The Court of Appeals in Besh, remanding to the district court for decision under the Religious Freedom Act, pointed out that "The Act does not create an exception as to people in prison."( citing legislative history). The District Court was ordered to apply the statutory standard to determine whether the challenged prison policies place a substantial burden on the exercise of religion, whether a compelling governmental interest is furthered by application of the policies, and whether application of the policies is the least restrictive means of furthering that interest.

Pipes and Other Items Sacred to Native Americans are Protected

Pipe ceremonies are common to a wide range of Native American societies. Scholars have noted the high degree of veneration of the pipe and its central place in religious practices. Commenting on the Northern Arapaho Flat Pipe, John G. Carter stated: "The Flat Pipe in the Arapaho mythology is really the creator, and is held by the Arapaho in greater veneration than the sun (citations omitted)." Carter, J.G., "The Northern Arapaho Flat Pipe and the Ceremony of Covering the Pipe," Smithsonian Institution, Bureau of Ethnology, Bulletin 119:69, at 73, 1938. The food which is blessed and eaten in honor of the pipe "is regarded in the same light as communion among Christians." Id., at 77.

"The pipe is a portable altar, and a means of grace ...." Joseph Epes Brown, The Spiritual Legacy of the American Indian (New York: Crossroad, 1982), at 44. "The mysteries of the peace pipe are so profound that the rite of smoking for the Indian can be compared to the Holy Communion for Christians." Id., at 45.

Luther Standing Bear's famous ethnography, Land of the Spotted Eagle (Lincoln: University of Nebraska, 1933, 1978), states:

But of all things held sacred and reverent, the pipe stood supreme in the minds of the Lakota people. ... All the meanings of moral duty, ethics, religious and spiritual conceptions were symbolized in the pipe. Id., at 201.
The Court of Appeals in Allen v. Toombs, 827 F.2d 563 (CA 9, 1987) described the pipe ceremony held in the Oregon State Penitentiary:

The Pipe Ceremony begins by the Pipe Holder and other participants purifying themselves and the pipe by burning sage or sweet grass. The Pipe Holder then fills the pipe with tobacco, praying to various spirits. The other participants pray individually. The Pipe Bearer lights the pipe and passes it to the other participants. When the bowl is empty, the Pipe Bearer cleans it and takes apart the pipe, thereby ending the ceremony. The Pipe Ceremony is held once a week for Native American inmates in the general prison population. The ceremony is conducted either by a religious leader from outside the penitentiary, or by an inmate Pipe Bearer. Id., at 565, n4.
In Reinert v. Haas, 585 F. Supp. 477 (S.D., IA, 1984), inmates -- some American Indian by blood, some not -- challenged a restriction on wearing of headbands as an aspect of their American Indian spiritual practice. The court found as follows:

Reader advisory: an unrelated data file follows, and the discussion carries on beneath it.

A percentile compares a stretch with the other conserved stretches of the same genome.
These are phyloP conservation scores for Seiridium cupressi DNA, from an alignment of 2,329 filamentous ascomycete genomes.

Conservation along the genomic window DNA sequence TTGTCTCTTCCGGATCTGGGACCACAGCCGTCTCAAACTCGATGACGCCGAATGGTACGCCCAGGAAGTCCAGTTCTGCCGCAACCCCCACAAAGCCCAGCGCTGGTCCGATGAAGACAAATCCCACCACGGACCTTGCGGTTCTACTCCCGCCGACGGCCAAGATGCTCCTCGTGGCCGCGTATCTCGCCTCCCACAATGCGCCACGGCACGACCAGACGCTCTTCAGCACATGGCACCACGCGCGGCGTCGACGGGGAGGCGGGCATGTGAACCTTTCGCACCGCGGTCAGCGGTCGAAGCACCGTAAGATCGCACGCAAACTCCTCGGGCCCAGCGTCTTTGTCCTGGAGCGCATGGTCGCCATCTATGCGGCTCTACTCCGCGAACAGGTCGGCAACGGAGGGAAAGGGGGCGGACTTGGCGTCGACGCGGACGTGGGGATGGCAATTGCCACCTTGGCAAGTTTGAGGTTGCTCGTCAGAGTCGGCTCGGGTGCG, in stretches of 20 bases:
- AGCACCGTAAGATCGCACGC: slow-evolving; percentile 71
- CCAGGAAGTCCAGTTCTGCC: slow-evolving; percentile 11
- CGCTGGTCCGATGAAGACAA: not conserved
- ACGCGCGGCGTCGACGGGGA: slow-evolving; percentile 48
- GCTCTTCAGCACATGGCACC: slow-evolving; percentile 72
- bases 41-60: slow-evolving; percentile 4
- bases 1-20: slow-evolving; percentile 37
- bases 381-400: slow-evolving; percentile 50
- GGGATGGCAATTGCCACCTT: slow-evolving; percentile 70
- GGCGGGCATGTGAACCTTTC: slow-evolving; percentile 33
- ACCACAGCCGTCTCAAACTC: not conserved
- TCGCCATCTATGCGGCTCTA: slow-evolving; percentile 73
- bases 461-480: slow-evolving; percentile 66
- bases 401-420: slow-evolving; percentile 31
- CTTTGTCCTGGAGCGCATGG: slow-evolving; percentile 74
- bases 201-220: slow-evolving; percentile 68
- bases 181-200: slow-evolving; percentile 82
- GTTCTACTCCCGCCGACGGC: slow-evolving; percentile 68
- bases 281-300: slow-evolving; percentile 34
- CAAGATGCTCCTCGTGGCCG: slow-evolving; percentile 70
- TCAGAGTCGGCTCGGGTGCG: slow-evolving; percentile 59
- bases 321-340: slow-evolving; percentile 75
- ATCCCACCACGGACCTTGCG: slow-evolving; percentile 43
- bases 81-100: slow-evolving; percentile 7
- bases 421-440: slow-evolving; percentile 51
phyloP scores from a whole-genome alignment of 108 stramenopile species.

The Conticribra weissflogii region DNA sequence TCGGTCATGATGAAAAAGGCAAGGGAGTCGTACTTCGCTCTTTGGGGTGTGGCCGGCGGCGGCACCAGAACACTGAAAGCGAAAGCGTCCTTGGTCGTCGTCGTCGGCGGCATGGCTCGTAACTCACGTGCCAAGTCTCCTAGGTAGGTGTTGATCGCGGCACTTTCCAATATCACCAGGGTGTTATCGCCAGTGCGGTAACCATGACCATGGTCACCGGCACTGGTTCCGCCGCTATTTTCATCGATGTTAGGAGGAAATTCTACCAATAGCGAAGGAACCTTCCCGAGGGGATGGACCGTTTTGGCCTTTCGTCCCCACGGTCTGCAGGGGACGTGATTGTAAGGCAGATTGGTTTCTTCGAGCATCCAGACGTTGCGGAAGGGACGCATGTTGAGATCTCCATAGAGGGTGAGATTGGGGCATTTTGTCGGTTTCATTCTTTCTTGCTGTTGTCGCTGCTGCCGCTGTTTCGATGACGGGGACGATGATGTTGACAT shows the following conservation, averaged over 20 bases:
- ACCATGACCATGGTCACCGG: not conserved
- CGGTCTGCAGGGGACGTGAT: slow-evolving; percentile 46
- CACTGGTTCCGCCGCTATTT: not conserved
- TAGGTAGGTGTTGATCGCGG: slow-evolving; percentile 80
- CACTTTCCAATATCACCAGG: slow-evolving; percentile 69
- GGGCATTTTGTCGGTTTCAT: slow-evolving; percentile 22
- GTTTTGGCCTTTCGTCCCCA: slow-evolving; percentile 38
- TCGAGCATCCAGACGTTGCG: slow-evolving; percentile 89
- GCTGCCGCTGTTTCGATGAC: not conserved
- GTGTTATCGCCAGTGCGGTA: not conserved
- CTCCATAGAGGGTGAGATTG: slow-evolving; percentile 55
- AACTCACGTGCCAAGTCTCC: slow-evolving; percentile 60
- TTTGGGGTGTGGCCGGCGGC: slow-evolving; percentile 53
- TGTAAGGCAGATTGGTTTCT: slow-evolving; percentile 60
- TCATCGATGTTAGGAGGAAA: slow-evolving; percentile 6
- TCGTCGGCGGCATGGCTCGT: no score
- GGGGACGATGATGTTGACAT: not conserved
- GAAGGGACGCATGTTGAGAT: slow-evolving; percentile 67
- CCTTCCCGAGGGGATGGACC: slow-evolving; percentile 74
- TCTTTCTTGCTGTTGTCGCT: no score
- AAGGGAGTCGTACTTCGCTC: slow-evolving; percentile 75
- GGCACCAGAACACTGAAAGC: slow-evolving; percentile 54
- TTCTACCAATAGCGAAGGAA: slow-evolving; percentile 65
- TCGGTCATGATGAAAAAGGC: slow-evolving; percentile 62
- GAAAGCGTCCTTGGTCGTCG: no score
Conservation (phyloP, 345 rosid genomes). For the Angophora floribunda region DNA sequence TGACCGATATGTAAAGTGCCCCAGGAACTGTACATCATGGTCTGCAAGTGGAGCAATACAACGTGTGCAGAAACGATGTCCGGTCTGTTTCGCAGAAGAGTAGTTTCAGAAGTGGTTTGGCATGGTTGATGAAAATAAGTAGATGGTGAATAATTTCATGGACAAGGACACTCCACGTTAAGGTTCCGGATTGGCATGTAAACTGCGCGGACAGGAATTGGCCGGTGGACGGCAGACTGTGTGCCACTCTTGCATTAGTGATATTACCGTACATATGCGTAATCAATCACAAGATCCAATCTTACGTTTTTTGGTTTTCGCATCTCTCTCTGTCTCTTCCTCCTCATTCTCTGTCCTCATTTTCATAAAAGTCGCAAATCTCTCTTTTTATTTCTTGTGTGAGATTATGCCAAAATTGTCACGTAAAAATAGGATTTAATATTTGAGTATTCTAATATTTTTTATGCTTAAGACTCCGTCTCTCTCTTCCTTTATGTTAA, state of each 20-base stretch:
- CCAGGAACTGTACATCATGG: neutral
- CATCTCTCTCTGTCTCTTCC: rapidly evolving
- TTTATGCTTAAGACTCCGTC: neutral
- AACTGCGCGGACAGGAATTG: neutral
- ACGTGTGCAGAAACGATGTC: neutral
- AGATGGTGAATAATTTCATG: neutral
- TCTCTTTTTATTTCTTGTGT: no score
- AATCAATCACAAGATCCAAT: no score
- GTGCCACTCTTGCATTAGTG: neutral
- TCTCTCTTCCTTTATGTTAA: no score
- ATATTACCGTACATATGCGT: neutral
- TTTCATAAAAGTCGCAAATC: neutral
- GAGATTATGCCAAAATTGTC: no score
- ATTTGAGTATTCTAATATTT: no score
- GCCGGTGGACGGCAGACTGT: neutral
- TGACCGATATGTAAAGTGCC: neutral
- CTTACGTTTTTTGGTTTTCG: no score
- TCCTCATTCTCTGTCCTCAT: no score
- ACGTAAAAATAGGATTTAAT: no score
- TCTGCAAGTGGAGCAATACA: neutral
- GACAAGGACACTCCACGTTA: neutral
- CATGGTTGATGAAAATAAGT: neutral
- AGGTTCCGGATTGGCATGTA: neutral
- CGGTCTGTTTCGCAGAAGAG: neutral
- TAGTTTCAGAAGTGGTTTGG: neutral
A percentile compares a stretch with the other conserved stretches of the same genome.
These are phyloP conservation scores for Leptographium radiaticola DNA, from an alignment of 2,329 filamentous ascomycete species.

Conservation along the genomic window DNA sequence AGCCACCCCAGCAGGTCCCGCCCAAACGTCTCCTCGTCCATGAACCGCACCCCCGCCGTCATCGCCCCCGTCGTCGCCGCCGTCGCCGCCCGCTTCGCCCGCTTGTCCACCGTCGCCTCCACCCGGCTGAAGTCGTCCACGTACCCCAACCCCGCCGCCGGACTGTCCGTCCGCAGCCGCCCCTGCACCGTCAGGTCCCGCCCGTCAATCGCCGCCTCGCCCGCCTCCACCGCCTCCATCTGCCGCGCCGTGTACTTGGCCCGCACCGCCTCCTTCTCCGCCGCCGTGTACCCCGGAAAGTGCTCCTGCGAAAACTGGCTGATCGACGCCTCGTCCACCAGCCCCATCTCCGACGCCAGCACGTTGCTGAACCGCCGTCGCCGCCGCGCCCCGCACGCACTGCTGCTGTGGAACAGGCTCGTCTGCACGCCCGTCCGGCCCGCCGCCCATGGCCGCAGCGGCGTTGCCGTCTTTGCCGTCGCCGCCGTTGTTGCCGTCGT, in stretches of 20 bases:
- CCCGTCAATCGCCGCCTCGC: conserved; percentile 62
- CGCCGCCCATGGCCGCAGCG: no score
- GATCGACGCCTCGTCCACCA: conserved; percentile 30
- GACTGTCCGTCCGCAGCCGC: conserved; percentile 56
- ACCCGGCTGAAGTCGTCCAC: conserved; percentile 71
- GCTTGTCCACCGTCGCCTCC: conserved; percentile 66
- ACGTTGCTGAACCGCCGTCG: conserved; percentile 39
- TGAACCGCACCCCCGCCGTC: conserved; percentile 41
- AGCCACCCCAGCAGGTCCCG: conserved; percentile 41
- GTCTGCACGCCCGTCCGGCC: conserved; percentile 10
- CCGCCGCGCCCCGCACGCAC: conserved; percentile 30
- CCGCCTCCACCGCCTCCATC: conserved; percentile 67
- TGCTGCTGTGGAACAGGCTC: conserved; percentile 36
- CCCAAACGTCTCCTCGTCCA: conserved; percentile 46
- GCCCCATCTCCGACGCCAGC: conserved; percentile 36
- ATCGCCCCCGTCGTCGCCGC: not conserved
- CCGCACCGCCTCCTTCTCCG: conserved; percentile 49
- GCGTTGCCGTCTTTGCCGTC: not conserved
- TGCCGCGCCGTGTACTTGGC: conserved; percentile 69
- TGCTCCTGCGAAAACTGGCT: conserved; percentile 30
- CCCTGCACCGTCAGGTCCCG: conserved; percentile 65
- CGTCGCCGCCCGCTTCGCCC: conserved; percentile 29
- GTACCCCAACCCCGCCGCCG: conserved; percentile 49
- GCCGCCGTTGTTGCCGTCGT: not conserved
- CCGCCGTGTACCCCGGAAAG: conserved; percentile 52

Indian religion and Indian culture are one and the same. It is a way of life that is practiced constantly. Its essence, as a way of life, is living in harmony with all of one's surroundings. The circle is highly significant in Indian culture and religion, and this significance is expressed in the "cosmic circle," a visual representation of basic forces of life and the universe. The headband is a symbol of the cosmic circle; however, the headband is not just symbolic, it is sacred.

An adherent of the Native American Religion should always keep something sacred with him, such as a headband. There are other sacred objects that can be carried, such as a small cosmic circle (roughly similar in appearance to a four-spoked wheel). However, the choice of a sacred object is a highly individual matter, and the object chosen should be one with which the person is most comfortable. The need is commonly and traditionally filled by the headband. Id., at 479.

Preliminary Injunction is Appropriate Remedy

In granting an injunction in favor of the prisoners in Reinert, the court said:

The threat of harm to plaintiffs is irreparable. Their religious exercise rights are infringed each day that they are prohibited from wearing headbands. Id., at 481.
Similarly, Plaintiffs in the instant case are undergoing irreparable harm from the denial of and discrimination against their spiritual practice. Controlling law clearly protects Plaintiffs' access to and use of ceremonial items. Defendants have shown no compelling state interest to justify their discriminatory and burdensome actions against Plaintiffs' religion. The seriousness of the rights in question, and the likelihood that Plaintiffs will prevail at trial sustain the appropriateness of a Preliminary Injunction in this case. For the reasons stated, a Preliminary Injunction should be issued.

Respectfully Submitted,
By their Attorneys,

Robert T. Doyle, Jr.
Doyle & Mansfield
114 Main Street
Northampton, MA 01060

Peter P. d'Errico
340 Long Plain Road
Leverett, MA 01054

William A. Norris
53 Center Street
Northampton, MA 01060

============Appendix (Besh case) omitted.============

Memo filed: April, 1995; preliminary injunction ordered, May, 1995.